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November 21, 2013

Japanese fight proposed secrets law

Demonstrations against proposed state secrets bill that critics say would leave the public in the dark.
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Protesters shout slogans during a march against the government's planned secrecy law, in Tokyo November 21, 2013. REUTERS/ISSEI KATO

Thousands of protesters turned out in Tokyo to oppose a proposed law that critics say would allow the government to hide information from the public and stifle the press. 
 
The bill would dramatically expand the definition of state secrets and punish those who reveal them with up to five years in prison. Supporters have pushed for the bill to classify state secrets for up to 60 years.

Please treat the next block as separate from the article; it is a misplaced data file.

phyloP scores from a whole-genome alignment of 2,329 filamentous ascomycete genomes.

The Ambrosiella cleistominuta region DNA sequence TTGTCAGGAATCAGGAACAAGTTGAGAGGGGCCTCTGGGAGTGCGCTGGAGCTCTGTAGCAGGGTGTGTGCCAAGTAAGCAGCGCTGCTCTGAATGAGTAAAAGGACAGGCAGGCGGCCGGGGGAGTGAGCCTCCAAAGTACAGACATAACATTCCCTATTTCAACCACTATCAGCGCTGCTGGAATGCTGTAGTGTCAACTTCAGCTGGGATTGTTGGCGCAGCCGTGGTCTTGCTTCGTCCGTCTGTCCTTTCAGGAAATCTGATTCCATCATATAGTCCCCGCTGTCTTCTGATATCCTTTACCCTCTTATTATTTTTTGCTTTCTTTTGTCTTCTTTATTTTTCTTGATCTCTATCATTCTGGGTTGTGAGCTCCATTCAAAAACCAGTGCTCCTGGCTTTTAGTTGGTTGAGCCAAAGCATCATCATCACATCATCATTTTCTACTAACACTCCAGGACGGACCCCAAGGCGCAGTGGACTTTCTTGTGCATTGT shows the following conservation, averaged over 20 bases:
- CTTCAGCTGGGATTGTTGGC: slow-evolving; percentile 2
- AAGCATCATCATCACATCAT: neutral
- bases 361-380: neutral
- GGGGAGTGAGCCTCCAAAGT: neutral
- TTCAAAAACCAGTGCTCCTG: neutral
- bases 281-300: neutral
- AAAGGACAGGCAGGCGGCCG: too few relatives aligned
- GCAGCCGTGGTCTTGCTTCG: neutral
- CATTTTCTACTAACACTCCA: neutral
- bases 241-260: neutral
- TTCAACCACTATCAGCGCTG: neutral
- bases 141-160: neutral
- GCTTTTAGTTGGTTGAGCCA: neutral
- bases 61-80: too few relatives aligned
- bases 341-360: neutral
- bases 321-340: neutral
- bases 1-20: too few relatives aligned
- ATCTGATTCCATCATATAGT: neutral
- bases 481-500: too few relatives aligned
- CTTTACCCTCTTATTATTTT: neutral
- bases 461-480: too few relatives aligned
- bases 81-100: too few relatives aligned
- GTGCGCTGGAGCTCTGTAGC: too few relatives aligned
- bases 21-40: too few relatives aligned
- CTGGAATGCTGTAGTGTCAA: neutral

Opponents, however, say that it is too broad and could allow the government to stifle investigations and whistle-blowing. Many have pointed to ongoing controversies over government misconduct in the Fukushima disaster and clean-up efforts as examples of the dangers of allowing tougher restrictions on information.
 
The government says the law is needed to better protect sensitive information and increase security coordination with other countries. The government majority in parliament is expected to pass the bill when it comes to a vote next week, but organisers reported that 10,000 people came to show their protest. 
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